Man on a Ledge

Lots of factors play into my decision whether or not to see a particular movie.  Sometimes the story itself looks intriguing, like Limitless or the recent Chronicle.  Other times, it’s the director that draws me in.  I’ll go see an M. Night Shyamalan movie just off GP, because I’m a fan.  More often than not though, it’s the cast that attracts me.  I like Sam Worthington (Avatar, Clash of the Titans), so when I belatedly heard about Man on a Ledge, I didn’t need much convincing.

Worthington stars as Nick Cassidy, a former police officer wrongly convicted of stealing a priceless gem from Wall Street titan David Englander, played by a scary-looking Ed Harris (Appaloosa).  Englander framed Cassidy, who was disgraced after being sentenced to prison.  After being denied parole, Nick decides to take desperate action to clear his name.  I won’t reveal the elaborate ruse that takes place, but lets just say that he devises a plan to escape from prison and soon he’s a fugitive.  Everything that happens next is all part of a carefully designed plan to exonerate Nick while finding out which other cops on the force helped set him up with Englander.  He enlists the help of Officer Lydia Mercer, (Elizabeth Banks, The Next Three Days) who is called in to talk him off the ledge.  Ah, the ledge.  Why is Nick on the ledge, and how can that help him clear his name?  Well, if I told you all that I’d spoil the movie wouldn’t I?  While Nick is on the ledge he forms a cautious bond with Mercer.  A recent mistake in the course of duty has caused her to lose favor with her peers on the force, just as Nick did when he went to prison.  This bond proves useful, because when the you-know-what hits the fan, Mercer is Nick’s only ally.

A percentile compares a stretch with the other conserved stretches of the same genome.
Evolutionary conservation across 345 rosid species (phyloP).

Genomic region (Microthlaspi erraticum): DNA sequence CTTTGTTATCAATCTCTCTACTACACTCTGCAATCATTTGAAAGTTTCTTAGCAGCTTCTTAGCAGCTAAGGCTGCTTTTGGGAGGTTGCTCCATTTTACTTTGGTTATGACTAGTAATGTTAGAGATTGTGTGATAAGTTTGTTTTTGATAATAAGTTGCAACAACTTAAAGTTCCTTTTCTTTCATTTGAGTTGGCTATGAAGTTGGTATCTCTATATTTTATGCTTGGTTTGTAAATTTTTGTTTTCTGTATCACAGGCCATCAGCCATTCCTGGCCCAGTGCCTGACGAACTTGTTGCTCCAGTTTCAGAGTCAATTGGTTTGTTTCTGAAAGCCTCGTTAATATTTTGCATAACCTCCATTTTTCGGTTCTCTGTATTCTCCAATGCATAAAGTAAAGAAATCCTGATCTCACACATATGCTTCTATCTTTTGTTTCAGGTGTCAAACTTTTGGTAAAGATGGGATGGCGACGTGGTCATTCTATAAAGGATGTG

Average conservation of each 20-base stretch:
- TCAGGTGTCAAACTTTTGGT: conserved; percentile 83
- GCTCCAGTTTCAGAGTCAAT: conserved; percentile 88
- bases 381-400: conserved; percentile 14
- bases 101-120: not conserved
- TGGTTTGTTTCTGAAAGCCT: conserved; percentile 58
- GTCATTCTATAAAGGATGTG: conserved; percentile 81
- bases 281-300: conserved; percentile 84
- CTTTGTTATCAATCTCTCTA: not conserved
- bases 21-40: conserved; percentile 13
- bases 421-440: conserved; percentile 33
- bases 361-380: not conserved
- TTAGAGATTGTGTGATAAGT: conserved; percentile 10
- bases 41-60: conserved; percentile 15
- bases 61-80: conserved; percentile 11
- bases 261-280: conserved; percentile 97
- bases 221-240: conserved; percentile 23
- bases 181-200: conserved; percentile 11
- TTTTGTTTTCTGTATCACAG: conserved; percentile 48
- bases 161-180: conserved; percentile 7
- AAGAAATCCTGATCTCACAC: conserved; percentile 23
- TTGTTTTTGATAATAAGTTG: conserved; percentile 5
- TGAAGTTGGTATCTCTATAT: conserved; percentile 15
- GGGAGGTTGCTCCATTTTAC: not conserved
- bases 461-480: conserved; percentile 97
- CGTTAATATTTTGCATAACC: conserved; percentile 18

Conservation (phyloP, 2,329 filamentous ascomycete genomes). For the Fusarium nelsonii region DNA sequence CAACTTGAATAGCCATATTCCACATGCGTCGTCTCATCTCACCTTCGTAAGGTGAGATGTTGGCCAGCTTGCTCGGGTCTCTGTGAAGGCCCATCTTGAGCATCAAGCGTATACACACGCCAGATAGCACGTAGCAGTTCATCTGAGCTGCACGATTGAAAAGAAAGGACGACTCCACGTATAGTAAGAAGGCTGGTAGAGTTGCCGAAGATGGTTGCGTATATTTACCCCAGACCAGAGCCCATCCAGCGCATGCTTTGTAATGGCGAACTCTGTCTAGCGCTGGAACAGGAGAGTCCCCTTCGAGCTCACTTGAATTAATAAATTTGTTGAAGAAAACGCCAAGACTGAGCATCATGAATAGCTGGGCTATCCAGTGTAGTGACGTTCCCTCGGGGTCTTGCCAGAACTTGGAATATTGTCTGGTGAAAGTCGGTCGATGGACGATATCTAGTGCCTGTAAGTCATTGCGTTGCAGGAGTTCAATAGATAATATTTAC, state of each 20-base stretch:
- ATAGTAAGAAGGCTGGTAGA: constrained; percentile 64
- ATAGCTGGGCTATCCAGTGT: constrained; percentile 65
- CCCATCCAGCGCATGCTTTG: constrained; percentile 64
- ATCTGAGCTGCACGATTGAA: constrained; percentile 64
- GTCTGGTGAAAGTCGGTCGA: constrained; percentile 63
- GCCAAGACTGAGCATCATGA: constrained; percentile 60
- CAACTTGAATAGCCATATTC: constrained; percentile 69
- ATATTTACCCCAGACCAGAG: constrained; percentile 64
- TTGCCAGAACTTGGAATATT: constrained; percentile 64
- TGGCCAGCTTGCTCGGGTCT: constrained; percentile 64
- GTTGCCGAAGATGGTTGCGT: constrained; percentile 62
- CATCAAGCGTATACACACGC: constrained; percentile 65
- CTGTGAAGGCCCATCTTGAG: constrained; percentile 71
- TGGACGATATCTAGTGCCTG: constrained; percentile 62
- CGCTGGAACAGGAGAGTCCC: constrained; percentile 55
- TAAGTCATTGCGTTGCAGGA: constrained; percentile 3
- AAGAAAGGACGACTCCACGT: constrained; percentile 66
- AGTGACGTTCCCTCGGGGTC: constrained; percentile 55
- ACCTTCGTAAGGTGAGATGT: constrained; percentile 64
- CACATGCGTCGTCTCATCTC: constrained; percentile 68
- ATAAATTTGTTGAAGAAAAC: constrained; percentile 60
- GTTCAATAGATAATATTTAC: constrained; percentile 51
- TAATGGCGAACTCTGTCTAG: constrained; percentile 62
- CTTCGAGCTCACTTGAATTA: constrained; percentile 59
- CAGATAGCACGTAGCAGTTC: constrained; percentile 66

I think a lot of people are reluctant to see this movie because it seems familiar, or one note.  It’s a little smarter than that though.  It was relatively suspenseful throughout, and certain elements of the movie made it a solid caper.  Worthington let his natural Australian accent creep in a few times, but other than that he gave an earnest performance as the unlikely villain turned hero.  Anthony Mackie (The Adjustment Bureau) and Edward Burns also make appearances.  I wasn’t blown away by any one particular performance, but this wasn’t that kind of movie.  It was more plot-driven than character-driven, though the cast was more than capable.  I enjoyed the way it all unfolded, and by the time it’s over we see that Nick had a very strategic plan in place, using his law enforcement experience to predict everyone else’s moves.  The movie even offers a slight commentary on society (or at least jaded New Yorkers) by showing the perverse fascination with which passersby watch Nick, rooting for him to jump.  Was this movie deep and twisty like The Usual Suspects or as clever as Inside Man?  Of course not, but sometimes a distant second is good enough.  You won’t be blown away, but you won’t be disappointed either.  Wow. I just read the previous sentence and that was a lukewarm endorsement LOL. I’ll put it in better terms: Grade B

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